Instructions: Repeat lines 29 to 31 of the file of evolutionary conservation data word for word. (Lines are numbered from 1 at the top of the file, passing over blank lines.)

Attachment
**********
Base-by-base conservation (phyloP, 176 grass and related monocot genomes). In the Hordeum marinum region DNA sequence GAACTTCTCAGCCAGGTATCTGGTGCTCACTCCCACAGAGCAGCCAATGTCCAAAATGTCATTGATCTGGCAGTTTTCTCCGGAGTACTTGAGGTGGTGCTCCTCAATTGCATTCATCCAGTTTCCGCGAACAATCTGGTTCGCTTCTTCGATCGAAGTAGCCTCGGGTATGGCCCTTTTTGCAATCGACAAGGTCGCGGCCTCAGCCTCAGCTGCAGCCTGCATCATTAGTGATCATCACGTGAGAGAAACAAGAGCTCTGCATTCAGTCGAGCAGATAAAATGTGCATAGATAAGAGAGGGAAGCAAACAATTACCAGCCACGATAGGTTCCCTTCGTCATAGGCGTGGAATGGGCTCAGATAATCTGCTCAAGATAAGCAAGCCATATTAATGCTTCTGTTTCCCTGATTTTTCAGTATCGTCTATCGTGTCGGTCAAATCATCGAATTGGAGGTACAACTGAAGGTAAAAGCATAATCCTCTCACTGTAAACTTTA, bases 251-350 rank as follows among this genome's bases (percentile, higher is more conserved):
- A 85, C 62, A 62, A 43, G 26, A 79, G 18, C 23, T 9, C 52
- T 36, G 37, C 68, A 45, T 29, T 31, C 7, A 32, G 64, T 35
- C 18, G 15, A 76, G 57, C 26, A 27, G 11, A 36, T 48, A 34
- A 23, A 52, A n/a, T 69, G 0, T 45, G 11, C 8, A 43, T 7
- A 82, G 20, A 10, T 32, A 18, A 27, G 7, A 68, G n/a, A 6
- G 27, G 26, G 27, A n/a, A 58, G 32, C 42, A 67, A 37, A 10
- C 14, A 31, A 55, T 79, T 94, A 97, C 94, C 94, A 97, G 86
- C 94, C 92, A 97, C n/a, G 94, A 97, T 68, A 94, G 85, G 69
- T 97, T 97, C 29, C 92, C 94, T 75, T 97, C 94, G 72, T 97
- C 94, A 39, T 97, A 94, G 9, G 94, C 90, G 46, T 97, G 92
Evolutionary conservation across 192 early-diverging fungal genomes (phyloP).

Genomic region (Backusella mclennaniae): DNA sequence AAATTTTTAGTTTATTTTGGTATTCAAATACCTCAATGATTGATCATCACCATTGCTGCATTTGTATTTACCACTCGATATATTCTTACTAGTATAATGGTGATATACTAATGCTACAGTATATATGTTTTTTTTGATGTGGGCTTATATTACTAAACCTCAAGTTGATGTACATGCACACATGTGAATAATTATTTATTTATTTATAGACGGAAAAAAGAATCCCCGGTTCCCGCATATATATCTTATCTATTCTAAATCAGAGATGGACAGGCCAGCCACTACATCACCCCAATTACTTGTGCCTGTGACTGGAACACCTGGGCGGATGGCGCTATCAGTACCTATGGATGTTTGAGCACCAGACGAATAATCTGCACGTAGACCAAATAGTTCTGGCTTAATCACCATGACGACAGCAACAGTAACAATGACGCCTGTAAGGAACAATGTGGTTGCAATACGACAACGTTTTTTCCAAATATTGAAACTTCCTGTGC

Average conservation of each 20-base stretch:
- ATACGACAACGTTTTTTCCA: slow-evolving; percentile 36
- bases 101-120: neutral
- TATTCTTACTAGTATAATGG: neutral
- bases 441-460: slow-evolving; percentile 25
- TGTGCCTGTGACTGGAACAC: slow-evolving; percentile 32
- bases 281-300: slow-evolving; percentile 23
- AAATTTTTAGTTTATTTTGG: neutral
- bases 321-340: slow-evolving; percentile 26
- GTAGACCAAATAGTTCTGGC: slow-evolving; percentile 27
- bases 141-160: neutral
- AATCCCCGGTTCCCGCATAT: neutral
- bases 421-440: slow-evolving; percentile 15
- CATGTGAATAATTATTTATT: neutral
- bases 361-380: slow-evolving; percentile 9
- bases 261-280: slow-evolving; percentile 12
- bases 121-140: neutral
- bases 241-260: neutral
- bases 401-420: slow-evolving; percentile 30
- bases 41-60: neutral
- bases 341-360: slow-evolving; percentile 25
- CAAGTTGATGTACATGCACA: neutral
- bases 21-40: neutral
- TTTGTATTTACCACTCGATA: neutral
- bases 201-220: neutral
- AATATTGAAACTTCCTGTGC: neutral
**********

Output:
- bases 261-280: slow-evolving; percentile 12
- bases 121-140: neutral
- bases 241-260: neutral